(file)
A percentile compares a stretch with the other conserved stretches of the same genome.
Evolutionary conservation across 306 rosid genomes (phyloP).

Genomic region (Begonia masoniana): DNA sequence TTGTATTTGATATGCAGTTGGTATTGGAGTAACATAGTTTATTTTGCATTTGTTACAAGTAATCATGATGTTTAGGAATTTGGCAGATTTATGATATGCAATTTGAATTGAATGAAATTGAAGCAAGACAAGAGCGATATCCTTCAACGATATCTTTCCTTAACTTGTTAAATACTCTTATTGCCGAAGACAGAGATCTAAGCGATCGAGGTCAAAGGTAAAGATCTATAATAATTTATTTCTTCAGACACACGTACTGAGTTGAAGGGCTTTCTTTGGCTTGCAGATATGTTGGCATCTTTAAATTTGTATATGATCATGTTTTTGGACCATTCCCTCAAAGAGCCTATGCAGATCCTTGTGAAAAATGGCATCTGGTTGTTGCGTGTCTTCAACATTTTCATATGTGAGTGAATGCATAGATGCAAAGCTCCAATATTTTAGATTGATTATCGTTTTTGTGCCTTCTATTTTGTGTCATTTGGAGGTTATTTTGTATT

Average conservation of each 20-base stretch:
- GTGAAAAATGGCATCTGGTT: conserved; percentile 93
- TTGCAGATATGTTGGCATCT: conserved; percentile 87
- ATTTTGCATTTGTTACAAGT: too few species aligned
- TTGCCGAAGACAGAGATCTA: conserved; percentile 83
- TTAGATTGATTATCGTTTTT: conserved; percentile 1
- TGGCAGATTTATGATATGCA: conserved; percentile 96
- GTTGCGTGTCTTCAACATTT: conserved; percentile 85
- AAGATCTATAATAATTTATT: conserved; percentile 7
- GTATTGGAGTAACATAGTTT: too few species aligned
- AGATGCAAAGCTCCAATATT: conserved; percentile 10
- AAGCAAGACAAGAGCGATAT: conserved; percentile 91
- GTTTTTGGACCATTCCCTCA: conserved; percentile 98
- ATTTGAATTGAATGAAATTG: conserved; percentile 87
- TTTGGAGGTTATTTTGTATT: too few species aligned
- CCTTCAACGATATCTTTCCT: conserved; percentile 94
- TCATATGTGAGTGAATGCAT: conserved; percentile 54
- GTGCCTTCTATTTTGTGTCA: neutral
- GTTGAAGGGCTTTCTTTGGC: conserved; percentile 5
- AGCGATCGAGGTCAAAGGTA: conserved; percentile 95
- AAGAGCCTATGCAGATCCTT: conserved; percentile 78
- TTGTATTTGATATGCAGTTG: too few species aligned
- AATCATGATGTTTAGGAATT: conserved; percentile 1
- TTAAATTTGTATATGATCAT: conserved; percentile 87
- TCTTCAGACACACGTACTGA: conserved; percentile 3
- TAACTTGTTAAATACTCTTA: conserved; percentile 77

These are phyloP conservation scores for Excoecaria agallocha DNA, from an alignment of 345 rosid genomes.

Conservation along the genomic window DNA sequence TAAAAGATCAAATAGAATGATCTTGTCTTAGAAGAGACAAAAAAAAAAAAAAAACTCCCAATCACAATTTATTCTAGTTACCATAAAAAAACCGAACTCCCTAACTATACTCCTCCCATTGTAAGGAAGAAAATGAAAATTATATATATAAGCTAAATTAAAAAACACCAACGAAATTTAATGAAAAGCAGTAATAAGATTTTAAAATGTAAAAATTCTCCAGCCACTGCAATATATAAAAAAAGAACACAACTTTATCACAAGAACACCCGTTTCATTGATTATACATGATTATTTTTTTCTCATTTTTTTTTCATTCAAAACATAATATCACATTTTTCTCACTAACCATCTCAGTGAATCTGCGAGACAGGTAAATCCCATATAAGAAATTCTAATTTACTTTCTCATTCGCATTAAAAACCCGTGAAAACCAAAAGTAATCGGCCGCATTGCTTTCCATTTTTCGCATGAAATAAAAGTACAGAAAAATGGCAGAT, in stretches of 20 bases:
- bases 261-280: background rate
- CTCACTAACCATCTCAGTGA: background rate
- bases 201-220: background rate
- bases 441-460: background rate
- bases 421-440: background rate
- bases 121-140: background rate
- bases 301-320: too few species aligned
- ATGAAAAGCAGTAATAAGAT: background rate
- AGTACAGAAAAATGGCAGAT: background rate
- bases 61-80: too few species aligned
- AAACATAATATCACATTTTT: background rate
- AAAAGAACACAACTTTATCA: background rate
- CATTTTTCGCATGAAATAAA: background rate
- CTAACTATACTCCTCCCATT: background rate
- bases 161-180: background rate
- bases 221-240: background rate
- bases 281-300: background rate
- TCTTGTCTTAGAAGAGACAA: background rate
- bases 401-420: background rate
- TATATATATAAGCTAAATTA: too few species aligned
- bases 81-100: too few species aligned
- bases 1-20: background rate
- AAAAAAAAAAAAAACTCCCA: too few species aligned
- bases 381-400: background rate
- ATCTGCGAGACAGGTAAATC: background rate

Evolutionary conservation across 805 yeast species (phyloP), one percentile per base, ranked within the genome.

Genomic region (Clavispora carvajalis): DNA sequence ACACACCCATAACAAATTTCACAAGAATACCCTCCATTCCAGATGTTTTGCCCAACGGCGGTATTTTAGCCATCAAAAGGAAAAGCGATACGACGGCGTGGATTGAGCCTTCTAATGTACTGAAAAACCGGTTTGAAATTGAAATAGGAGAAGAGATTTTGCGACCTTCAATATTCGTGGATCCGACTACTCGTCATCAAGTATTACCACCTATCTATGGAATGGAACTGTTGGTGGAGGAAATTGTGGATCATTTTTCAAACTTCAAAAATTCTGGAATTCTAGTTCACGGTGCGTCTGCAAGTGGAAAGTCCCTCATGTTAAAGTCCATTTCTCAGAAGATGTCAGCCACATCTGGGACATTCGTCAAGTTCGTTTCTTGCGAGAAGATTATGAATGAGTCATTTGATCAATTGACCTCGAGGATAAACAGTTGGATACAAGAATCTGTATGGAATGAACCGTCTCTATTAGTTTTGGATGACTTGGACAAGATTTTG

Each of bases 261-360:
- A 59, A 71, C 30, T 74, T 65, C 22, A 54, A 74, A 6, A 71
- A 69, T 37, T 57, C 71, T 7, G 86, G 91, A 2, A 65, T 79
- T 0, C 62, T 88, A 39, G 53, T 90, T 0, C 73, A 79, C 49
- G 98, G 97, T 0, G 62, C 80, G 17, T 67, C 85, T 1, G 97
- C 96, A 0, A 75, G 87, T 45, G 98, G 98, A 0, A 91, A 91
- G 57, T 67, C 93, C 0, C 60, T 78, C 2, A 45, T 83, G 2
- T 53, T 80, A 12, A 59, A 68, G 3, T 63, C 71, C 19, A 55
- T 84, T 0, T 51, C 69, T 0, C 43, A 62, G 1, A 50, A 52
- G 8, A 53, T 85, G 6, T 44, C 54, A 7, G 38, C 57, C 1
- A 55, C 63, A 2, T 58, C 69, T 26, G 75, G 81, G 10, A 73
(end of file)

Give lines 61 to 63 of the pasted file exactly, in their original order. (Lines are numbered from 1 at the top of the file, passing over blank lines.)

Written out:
- A 69, T 37, T 57, C 71, T 7, G 86, G 91, A 2, A 65, T 79
- T 0, C 62, T 88, A 39, G 53, T 90, T 0, C 73, A 79, C 49
- G 98, G 97, T 0, G 62, C 80, G 17, T 67, C 85, T 1, G 97